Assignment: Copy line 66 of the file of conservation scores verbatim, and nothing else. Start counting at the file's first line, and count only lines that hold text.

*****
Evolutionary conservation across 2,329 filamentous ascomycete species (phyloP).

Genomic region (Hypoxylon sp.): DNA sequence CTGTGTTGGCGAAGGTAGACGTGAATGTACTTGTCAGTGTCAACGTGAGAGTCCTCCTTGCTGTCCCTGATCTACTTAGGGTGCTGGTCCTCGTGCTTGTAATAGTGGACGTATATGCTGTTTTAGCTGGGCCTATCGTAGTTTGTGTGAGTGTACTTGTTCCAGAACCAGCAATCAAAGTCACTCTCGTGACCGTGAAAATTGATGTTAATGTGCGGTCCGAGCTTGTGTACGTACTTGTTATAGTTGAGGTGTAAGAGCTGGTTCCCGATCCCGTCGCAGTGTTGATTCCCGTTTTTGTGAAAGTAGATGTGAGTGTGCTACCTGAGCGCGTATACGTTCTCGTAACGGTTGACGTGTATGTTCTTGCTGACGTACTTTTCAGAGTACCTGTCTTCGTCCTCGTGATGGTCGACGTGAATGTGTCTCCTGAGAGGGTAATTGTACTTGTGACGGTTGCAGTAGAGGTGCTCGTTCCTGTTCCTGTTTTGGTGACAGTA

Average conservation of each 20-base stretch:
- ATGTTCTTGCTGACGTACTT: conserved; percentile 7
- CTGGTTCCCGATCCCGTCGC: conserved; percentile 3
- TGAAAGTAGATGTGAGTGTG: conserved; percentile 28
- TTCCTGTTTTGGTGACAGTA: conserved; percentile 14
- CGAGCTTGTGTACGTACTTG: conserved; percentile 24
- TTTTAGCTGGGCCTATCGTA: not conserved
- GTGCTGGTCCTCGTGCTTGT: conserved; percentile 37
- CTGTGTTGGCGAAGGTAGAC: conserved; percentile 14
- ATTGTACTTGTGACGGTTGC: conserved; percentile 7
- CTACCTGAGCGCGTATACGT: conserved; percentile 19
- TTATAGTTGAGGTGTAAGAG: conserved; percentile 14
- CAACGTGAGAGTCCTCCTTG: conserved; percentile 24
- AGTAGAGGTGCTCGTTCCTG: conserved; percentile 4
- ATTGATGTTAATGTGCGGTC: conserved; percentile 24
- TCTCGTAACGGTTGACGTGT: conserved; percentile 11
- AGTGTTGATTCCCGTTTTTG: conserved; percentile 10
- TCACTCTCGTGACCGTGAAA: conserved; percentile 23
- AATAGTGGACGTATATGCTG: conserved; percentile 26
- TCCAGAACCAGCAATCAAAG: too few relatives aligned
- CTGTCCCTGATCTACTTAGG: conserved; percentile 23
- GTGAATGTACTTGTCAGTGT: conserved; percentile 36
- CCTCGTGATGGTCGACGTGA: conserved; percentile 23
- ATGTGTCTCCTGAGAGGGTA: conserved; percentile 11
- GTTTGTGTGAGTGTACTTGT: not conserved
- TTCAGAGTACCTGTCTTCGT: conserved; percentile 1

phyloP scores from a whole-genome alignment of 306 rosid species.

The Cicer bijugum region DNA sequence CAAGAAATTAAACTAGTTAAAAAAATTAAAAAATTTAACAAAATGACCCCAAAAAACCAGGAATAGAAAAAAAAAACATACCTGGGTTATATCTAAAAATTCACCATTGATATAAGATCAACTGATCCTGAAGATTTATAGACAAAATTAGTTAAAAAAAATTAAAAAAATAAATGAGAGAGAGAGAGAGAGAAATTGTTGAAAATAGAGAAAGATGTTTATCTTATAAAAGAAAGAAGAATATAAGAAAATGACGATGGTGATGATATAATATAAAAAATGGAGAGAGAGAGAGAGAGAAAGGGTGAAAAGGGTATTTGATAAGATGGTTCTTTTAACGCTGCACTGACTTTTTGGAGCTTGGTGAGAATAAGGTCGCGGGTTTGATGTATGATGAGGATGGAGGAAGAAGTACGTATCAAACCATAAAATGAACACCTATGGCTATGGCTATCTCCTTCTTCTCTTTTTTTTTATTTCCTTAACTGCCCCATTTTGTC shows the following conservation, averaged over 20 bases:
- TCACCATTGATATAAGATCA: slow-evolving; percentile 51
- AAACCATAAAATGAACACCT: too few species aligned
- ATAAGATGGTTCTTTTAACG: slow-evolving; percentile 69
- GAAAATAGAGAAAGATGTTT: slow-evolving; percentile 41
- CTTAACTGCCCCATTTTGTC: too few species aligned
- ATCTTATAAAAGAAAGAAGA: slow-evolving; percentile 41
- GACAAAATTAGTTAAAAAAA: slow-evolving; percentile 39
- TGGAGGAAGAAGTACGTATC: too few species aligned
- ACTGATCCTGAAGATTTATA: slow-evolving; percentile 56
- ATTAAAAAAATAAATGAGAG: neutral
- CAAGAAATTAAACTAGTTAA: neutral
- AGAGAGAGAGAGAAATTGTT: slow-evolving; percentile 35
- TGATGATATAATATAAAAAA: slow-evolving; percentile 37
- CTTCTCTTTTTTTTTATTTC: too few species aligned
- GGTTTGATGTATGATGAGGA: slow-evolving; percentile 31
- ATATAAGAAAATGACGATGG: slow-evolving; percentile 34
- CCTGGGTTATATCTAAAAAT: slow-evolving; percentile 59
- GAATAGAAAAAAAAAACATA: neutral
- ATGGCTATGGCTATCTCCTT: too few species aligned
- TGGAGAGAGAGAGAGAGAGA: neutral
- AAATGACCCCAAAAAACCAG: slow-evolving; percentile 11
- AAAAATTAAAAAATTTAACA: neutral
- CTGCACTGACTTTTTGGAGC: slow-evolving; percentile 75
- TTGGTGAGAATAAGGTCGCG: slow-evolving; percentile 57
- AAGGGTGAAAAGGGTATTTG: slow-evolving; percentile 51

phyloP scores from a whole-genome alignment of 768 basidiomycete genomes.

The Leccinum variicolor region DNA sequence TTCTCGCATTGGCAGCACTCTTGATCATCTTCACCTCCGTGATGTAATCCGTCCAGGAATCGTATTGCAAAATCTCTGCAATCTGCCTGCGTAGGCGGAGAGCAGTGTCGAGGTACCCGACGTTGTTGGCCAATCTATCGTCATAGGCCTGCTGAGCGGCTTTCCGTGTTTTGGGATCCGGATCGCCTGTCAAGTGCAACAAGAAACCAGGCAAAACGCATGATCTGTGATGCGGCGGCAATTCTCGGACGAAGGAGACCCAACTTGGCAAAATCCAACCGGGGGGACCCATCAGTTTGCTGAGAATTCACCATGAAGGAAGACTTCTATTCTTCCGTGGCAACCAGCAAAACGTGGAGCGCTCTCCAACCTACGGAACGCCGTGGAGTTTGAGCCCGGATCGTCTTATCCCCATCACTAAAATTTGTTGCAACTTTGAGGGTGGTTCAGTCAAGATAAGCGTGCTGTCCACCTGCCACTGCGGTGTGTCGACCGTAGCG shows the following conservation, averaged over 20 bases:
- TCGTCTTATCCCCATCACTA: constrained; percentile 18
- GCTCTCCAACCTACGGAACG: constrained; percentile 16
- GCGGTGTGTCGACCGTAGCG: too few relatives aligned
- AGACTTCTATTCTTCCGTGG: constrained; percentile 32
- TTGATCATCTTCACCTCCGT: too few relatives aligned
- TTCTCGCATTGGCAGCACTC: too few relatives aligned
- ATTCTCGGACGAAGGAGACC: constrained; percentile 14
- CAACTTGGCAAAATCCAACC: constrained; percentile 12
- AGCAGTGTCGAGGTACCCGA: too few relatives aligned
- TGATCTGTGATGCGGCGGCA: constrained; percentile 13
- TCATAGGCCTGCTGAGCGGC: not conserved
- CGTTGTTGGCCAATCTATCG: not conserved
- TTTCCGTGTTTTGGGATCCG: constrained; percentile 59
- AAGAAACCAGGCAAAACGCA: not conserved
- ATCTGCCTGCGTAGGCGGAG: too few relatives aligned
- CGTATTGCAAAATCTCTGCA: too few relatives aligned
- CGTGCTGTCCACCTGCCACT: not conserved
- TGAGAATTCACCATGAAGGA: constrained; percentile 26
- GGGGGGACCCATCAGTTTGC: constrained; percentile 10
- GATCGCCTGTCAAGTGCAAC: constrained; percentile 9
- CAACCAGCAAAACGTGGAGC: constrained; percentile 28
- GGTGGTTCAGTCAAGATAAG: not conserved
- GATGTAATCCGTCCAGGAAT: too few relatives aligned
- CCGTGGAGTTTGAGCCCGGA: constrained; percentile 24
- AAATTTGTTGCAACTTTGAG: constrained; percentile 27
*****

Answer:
- AGCAGTGTCGAGGTACCCGA: too few relatives aligned